This week we’re going to examine the relationship between images, formats and applications.  (Note that in this four-part series of posts we use the terms “image” and “photography” in a very expansive sense. It can include both still and moving images, 3-D, and computational imaging.)

It’s essential to separate your understanding of an image from the file format that may be used to save the image data. While the image is dependent on a file format to exist in digital form, the underlying image is really independent from the file that houses the bits at any particular time. This has been a part of photography since the advent of printable negatives.

We’ve long understood the photographic image to be distinct from any particular reproduction of that image. The same image may be embodied as a slide, a print or printed in a book, to name a few. 

The negative, slide or print is a copy of the image, but it’s only one possible copy. It may represent an optimized copy, or a degraded copy, or it may have some special purpose, but the image itself can have an existence that is independent of any single copy.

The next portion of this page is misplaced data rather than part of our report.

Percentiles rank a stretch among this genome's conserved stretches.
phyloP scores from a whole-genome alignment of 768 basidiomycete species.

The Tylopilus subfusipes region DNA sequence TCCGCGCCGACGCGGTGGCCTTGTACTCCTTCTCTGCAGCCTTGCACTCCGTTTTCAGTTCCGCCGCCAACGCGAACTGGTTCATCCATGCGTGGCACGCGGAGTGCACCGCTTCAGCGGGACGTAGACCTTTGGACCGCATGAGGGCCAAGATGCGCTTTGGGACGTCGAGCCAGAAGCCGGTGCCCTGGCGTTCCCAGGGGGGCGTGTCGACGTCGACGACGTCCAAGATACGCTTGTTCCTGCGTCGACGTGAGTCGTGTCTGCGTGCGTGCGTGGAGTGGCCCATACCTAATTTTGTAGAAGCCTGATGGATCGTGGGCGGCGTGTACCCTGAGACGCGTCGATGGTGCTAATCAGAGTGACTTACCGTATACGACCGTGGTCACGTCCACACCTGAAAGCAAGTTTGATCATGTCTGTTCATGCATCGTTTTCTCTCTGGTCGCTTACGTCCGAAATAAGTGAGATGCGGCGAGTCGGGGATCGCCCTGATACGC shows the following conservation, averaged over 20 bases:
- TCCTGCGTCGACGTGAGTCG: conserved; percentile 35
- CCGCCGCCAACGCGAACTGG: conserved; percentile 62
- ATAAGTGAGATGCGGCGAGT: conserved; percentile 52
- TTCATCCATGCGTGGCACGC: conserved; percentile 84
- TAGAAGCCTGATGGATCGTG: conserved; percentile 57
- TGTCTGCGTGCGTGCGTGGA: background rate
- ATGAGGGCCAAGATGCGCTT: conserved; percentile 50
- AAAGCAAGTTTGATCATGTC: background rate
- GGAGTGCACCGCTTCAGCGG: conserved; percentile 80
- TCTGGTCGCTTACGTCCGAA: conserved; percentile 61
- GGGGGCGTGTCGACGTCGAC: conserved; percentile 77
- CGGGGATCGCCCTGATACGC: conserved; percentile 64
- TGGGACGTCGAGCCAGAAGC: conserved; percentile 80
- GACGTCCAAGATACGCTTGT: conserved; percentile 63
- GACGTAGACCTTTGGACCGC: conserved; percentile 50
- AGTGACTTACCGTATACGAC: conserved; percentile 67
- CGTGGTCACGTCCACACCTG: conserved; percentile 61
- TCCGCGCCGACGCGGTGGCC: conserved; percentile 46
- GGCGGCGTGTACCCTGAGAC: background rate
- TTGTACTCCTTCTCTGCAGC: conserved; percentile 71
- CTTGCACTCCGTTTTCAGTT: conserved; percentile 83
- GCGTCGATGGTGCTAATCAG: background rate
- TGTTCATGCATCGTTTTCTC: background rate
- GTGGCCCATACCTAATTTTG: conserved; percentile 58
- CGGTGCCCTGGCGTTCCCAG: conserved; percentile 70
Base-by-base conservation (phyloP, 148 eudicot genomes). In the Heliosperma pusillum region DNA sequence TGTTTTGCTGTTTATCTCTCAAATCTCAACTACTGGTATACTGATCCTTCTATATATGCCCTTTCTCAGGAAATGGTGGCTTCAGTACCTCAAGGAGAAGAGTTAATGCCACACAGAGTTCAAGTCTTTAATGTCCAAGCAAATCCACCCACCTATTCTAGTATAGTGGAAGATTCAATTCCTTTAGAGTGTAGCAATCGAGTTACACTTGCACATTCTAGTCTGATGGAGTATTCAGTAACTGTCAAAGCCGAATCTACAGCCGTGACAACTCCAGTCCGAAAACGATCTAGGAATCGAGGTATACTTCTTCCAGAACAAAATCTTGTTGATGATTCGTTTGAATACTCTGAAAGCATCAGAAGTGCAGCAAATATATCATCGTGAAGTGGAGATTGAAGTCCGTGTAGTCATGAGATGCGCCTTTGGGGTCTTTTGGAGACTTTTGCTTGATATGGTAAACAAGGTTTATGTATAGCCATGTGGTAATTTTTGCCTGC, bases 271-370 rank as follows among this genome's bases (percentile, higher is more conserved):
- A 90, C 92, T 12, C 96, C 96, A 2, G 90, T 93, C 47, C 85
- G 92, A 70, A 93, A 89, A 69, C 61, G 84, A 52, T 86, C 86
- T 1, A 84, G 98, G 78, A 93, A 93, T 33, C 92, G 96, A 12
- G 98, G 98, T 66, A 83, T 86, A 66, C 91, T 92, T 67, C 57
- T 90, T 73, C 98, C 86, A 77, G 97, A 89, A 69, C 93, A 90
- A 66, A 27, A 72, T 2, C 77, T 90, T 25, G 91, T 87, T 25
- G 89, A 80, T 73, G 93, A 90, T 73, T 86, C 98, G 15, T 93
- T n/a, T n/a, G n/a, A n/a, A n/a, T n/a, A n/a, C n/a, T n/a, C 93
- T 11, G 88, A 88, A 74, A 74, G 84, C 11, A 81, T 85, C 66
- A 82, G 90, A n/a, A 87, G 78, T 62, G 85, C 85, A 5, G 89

In the digital world, the relationship between the underlying image and the digital media object is more complex because the digital image, when stored, is unrendered. It’s just a set of 1s and 0s. In order to understand how formats relate to images, it’s essential to look at the evolution of three interlocking parts: the image, the formats we use to store the images, and the software that creates, displays or edits the images.

In most cases, the evolution of images, formats and software environments does not mean the old ones are obsolete and useless. Quite the contrary. Most of the evolution outlined above can be seen as the creation of new uses for images, in addition to the existing ones. As the import and use of images in all forms of communication expand, the traditional uses expand as well. 

The fact that people have become accustomed to engaging visuals in their web and mobile communications means that they also demand excellent visuals in print communications. Those tools developed for high quality and consistent color in print usage therefore continue to have a high level of importance. 

In the following posts, we’ll outline the evolution of this three-part relationship of image, format and application.

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